Preserving human history in a National Park

Northern Wisconsin, along the coast of Lake Superior, is rural, but it isn't wild. Farms and orchards have been cleared here for generations. Highways twist through the woods. There are grocery stores and bars. There is Dairy Queen and the Internet. Hippies raise chickens on organic farms. Good old boys buy high-tension fishing line at Wal-Mart. The Oak Ridge Boys are playing at the Indian casino.

But, just a few miles offshore, you can find land where time seems to have stopped a couple hundred years ago. The Apostle Islands National Lakeshore, a group of 22 islands just North of Chequamegon Bay, are meant to be wilderness. All but one are uninhabited. From a passing boat, or even from the occasional sandy bay, it's easy to imagine that they were never inhabited at all. Sandstone cliffs make landings difficult. The forests that top the cliffs are thick and deep, broken only by trails carved out by the Park Service. You look at it, and you think that this must be the America that local Ojibwe knew before European colonization—pristine, unchanged.

The truth is far more interesting.

"Back in the 1930s, at the tail end of the logging era, one of the earliest attempts at designating the Islands as a National Park involved getting a government official to visit," says Bob Mackreth, a writer, historian, and retired park ranger who has spent his career documenting Apostle Islands history. "They took him for a boat ride and he told them that this landscape was far, far too badly impacted by logging. That the forest was destroyed and that it wouldn't ever heal enough to be worthy of a National Park."

They're one of my favorite spots for a Midwestern summer vacation, but the islands that are now part of the Apostle Islands National Lakeshore were not always a place for relaxation. One hundred years ago, Americans lived on these islands. More importantly, they worked on them. What looks like wild lands today was once the clear-cut sites of industrial camps for fishermen, loggers, and quarrymen.

"Every one of those islands was somebody's home and workplace," Mackreth says.

And if you land on one of the Apostle Islands, and poke around a bit, you can still find evidence of that history.

Last year, I told you about my visit to a historic lighthouse on Devil's Island, the northernmost point in Wisconsin, the last land you see before Canada. This year, I landed in a different place—Hermit Island—where the history of the Apostles seems less like the story of isolated humans cut off from the rest of the world and more like the story of an open-air factory.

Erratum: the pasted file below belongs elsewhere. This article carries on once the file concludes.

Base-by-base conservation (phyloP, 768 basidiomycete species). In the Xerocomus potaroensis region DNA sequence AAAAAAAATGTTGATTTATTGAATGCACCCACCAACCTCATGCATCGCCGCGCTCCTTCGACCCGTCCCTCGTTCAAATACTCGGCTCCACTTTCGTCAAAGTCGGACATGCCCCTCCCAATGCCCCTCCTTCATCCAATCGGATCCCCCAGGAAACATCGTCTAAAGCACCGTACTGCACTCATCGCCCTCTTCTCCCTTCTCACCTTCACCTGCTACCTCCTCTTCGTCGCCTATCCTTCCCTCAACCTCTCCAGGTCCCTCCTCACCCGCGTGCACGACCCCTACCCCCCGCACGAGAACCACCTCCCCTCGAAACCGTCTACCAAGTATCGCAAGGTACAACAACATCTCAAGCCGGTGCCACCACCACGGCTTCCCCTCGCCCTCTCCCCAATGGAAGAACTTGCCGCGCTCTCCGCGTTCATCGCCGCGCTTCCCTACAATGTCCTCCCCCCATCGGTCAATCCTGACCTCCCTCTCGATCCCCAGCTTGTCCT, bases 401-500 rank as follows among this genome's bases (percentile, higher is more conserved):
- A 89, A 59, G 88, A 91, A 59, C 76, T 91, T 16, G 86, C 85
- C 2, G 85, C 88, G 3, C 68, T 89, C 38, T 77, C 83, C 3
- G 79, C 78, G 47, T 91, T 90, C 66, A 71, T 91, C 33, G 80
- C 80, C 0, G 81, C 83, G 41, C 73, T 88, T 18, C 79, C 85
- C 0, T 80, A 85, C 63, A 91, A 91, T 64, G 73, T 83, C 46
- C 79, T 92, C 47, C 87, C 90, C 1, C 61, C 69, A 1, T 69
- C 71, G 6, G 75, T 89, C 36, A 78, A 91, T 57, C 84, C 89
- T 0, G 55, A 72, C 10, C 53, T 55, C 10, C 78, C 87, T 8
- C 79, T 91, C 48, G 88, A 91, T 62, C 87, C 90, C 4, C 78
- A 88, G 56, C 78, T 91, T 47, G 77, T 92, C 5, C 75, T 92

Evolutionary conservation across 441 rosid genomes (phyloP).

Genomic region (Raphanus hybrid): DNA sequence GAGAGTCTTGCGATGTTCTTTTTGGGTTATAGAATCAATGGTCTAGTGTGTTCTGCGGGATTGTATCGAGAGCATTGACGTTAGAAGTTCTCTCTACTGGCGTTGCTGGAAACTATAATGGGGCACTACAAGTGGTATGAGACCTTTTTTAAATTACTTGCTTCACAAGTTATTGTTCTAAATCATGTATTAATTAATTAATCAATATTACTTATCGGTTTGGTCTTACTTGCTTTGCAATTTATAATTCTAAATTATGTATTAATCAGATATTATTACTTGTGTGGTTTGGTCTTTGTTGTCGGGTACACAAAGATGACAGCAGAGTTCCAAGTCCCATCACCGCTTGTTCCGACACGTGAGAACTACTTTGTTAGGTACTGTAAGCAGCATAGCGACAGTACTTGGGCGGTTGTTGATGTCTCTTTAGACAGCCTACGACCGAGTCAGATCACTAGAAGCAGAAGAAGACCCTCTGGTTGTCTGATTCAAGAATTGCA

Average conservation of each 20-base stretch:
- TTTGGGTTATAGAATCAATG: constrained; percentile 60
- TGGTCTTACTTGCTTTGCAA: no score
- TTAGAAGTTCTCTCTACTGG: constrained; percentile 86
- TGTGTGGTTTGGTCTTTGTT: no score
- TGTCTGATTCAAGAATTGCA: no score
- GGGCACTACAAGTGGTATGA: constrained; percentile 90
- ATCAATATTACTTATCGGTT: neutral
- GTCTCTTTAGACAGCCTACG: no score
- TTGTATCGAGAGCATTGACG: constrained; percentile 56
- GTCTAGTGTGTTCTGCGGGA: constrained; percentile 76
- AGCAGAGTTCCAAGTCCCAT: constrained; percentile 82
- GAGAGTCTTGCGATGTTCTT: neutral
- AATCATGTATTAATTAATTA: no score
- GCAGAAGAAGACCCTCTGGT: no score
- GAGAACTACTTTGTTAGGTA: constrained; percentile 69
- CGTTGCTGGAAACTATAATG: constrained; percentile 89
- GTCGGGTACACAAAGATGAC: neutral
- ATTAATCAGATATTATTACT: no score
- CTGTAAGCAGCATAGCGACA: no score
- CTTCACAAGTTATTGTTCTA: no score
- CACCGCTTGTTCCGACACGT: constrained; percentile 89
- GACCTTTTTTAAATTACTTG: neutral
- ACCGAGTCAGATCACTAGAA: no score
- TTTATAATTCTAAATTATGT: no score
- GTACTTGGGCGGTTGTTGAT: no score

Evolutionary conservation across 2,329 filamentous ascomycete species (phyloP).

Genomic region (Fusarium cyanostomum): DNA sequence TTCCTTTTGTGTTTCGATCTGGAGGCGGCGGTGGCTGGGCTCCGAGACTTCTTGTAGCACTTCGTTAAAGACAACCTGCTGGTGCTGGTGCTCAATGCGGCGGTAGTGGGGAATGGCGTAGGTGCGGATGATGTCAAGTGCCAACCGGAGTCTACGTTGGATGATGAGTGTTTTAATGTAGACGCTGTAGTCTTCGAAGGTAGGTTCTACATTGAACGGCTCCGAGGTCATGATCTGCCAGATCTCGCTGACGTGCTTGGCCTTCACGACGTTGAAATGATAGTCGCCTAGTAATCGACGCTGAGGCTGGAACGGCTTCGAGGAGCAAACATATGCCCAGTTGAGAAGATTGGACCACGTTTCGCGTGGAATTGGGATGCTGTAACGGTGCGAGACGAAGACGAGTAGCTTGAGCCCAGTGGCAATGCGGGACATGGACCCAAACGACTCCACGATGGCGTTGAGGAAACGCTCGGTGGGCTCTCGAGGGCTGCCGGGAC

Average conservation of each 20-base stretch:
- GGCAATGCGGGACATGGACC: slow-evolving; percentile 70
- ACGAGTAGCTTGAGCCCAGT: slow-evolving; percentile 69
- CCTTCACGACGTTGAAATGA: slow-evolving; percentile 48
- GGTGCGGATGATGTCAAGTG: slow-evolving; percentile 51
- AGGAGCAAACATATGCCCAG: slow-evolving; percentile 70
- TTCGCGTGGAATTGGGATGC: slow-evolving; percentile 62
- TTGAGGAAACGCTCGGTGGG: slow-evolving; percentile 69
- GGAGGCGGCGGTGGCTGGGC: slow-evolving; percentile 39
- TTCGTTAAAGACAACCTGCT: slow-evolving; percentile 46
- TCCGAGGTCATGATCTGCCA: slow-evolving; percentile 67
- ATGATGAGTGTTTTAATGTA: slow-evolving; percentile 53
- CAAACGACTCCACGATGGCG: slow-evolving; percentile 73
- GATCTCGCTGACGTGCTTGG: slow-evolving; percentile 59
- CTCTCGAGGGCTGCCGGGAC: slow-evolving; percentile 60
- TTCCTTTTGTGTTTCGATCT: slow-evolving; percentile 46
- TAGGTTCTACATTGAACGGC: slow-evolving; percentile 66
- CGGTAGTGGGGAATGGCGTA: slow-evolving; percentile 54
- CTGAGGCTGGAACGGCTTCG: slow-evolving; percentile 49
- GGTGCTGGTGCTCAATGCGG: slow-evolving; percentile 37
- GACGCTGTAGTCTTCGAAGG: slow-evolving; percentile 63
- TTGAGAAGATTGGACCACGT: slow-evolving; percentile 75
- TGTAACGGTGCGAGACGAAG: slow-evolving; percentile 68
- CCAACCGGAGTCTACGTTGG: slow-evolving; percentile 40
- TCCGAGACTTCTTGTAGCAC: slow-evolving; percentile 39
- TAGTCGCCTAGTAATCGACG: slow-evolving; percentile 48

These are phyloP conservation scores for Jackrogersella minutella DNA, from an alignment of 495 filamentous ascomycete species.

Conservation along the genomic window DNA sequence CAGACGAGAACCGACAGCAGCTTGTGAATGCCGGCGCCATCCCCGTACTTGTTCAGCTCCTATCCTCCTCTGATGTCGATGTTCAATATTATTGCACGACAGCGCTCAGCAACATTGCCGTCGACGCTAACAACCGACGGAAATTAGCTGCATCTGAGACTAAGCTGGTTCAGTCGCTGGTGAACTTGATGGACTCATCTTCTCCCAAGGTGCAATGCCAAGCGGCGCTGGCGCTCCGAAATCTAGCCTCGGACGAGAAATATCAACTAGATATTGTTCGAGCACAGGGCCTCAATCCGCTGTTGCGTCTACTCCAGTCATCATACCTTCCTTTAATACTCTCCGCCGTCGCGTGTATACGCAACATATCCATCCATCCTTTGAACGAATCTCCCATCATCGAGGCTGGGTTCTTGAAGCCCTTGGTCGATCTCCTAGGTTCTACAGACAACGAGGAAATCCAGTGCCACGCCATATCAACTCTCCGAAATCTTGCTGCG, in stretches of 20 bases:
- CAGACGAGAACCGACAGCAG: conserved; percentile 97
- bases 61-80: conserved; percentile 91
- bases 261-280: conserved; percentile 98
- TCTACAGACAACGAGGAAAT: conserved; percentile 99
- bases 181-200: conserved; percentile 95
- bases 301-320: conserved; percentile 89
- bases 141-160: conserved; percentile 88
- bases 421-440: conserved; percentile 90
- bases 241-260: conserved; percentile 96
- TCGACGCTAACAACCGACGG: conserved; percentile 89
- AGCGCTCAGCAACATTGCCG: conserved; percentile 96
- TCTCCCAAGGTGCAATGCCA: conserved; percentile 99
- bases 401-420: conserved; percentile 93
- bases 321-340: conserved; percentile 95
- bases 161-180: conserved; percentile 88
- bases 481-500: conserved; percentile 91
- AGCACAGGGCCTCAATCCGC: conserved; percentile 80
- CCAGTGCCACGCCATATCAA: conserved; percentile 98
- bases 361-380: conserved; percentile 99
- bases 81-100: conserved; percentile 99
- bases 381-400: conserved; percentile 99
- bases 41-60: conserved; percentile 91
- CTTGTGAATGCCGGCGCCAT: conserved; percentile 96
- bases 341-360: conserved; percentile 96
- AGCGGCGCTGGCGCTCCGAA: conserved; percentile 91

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Hermit Island is named for the hermit who really did live there in the years just before the Civil War, but it's far less remote than the name suggests. On boating maps, Hermit Island almost looks like a traffic roundabout—a small, oval blob centered at the point where several channels converge.

Here, beginning in the 1891, quarrymen worked to chisel out chunks of sandstone that would become the brownstone building blocks of Chicago, Minneapolis, St. Paul, and Milwaukee. And Hermit Island wasn't the area's only brownstone quarry. There were several in the Islands and on the mainland. All serving a demand for stone that was driven by the Romanesque Revival architecture style, and new city ordinances—drawn up in response to the 1871 Chicago Fire—that required certain buildings to be made from stone, rather than wood. The Apostle Islands, with a healthy supply of high-quality stone and a quick connection to Great Lakes shipping, made for ideal quarry locations.

And then the market crashed.

1893 might not seem like a particularly important time in the history of globalization, but, that year, a major London bank failed, setting off an eerily familiar chain reaction that led to a worldwide financial panic. The quarry on Hermit Island limped along for a few more years. But, by the time the economy truly recovered, style and technology had left brownstone behind.

Everybody wanted light, white buildings like the ones that made up the White City at Chicago's 1893 World's Columbian Exposition. And new construction techniques meant that you didn't need as much stone to make a sturdy, safe building. By 1897, the quarry was abandoned. Nobody bothered to pack up the blocks that didn't sell. As my husband jokingly put it, "The brownstone was cut, numbered, ready to go. And then some asshole invented steel frame construction."